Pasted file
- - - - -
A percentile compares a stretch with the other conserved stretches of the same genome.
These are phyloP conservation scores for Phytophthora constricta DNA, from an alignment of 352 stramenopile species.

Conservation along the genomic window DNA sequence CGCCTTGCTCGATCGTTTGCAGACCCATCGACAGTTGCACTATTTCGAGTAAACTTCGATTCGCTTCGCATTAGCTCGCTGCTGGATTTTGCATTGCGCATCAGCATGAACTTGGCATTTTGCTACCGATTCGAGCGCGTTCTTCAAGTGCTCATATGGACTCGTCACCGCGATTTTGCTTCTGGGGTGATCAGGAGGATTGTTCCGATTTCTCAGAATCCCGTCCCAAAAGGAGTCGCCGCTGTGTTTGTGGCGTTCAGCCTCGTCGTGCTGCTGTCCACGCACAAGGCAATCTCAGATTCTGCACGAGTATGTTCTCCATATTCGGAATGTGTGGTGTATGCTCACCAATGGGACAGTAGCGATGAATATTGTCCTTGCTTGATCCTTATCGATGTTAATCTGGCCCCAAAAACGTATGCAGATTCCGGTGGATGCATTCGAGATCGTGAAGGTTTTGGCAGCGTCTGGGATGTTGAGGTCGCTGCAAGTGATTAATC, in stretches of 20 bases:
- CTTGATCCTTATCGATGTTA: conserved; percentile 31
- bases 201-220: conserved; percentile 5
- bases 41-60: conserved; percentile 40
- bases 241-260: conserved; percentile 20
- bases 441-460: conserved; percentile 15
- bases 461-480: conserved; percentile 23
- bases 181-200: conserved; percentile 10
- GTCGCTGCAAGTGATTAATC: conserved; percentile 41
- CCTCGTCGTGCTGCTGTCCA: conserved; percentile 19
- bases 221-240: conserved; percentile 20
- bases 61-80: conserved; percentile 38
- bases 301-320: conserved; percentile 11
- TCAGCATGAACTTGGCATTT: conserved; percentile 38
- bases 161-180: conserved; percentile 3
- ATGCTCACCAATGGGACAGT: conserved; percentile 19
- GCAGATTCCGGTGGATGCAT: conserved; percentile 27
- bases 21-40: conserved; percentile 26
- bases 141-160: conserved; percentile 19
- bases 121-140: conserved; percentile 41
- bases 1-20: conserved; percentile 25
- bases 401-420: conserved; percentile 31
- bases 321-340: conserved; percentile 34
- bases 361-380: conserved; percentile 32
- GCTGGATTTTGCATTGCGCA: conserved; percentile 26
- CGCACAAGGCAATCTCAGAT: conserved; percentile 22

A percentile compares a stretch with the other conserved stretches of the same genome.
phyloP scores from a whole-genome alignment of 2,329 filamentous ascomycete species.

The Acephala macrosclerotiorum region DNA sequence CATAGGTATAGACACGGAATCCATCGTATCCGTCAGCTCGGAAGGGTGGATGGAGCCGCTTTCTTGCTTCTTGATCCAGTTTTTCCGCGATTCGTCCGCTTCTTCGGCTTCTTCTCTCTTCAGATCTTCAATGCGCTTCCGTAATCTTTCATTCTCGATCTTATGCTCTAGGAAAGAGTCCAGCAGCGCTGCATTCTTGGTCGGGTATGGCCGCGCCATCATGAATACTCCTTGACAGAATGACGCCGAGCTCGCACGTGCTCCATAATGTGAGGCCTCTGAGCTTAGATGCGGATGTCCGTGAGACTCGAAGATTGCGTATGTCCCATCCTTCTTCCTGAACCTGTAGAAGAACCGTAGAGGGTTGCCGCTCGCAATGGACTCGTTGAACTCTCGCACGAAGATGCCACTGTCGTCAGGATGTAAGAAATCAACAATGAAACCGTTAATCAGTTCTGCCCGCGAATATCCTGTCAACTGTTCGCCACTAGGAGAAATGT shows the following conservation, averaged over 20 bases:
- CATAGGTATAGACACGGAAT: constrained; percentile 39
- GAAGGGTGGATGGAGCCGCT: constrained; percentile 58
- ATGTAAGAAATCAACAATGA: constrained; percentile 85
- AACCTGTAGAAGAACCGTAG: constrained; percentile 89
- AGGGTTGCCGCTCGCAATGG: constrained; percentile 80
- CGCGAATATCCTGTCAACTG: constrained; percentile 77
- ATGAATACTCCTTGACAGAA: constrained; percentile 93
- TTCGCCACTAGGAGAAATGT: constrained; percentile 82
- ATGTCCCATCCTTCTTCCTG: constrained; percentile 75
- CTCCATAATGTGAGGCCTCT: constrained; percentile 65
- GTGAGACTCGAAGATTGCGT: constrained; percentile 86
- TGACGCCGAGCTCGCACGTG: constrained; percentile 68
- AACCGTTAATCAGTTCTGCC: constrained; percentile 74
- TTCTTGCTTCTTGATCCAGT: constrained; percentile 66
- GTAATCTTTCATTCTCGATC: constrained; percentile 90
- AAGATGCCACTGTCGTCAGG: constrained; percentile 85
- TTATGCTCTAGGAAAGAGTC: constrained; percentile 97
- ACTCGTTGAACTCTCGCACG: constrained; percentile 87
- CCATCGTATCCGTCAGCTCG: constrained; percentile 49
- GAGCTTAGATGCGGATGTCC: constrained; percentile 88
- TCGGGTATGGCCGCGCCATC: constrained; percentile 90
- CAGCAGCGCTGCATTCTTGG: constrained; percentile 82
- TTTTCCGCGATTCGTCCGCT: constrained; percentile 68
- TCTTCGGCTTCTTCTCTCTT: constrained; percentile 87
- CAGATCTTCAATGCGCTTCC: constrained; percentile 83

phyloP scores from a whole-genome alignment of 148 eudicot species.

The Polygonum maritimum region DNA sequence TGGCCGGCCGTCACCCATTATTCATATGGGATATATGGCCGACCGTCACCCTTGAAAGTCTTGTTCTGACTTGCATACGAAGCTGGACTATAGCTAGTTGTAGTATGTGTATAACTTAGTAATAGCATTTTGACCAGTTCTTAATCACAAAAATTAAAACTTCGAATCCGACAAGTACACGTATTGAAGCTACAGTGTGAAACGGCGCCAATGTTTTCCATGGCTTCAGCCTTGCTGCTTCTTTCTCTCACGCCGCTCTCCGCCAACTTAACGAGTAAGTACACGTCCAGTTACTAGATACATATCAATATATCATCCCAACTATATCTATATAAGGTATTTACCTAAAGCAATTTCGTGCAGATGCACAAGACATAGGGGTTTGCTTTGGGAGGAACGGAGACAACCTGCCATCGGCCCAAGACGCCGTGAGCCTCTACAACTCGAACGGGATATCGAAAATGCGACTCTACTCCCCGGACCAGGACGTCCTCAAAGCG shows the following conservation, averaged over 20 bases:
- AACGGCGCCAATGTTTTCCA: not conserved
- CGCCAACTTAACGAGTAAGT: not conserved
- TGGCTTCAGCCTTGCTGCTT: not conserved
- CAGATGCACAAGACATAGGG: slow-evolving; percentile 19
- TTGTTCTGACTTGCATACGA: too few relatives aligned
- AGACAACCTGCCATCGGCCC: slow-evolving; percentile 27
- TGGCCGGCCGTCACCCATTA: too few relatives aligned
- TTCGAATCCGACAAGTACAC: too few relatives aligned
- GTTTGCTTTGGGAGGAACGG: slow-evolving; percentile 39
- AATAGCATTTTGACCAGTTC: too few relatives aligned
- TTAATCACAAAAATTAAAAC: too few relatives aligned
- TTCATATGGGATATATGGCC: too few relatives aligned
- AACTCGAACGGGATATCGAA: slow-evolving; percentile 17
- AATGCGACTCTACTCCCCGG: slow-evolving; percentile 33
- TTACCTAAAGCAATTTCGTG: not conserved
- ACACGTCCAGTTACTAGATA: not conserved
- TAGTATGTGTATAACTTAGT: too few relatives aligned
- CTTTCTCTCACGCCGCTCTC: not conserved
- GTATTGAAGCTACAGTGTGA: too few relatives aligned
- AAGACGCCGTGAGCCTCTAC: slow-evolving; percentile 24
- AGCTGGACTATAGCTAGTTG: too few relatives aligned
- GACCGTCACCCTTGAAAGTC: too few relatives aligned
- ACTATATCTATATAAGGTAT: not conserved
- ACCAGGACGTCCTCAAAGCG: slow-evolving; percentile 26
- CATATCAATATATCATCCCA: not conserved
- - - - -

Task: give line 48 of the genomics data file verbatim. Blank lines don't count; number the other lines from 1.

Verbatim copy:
- TTATGCTCTAGGAAAGAGTC: constrained; percentile 97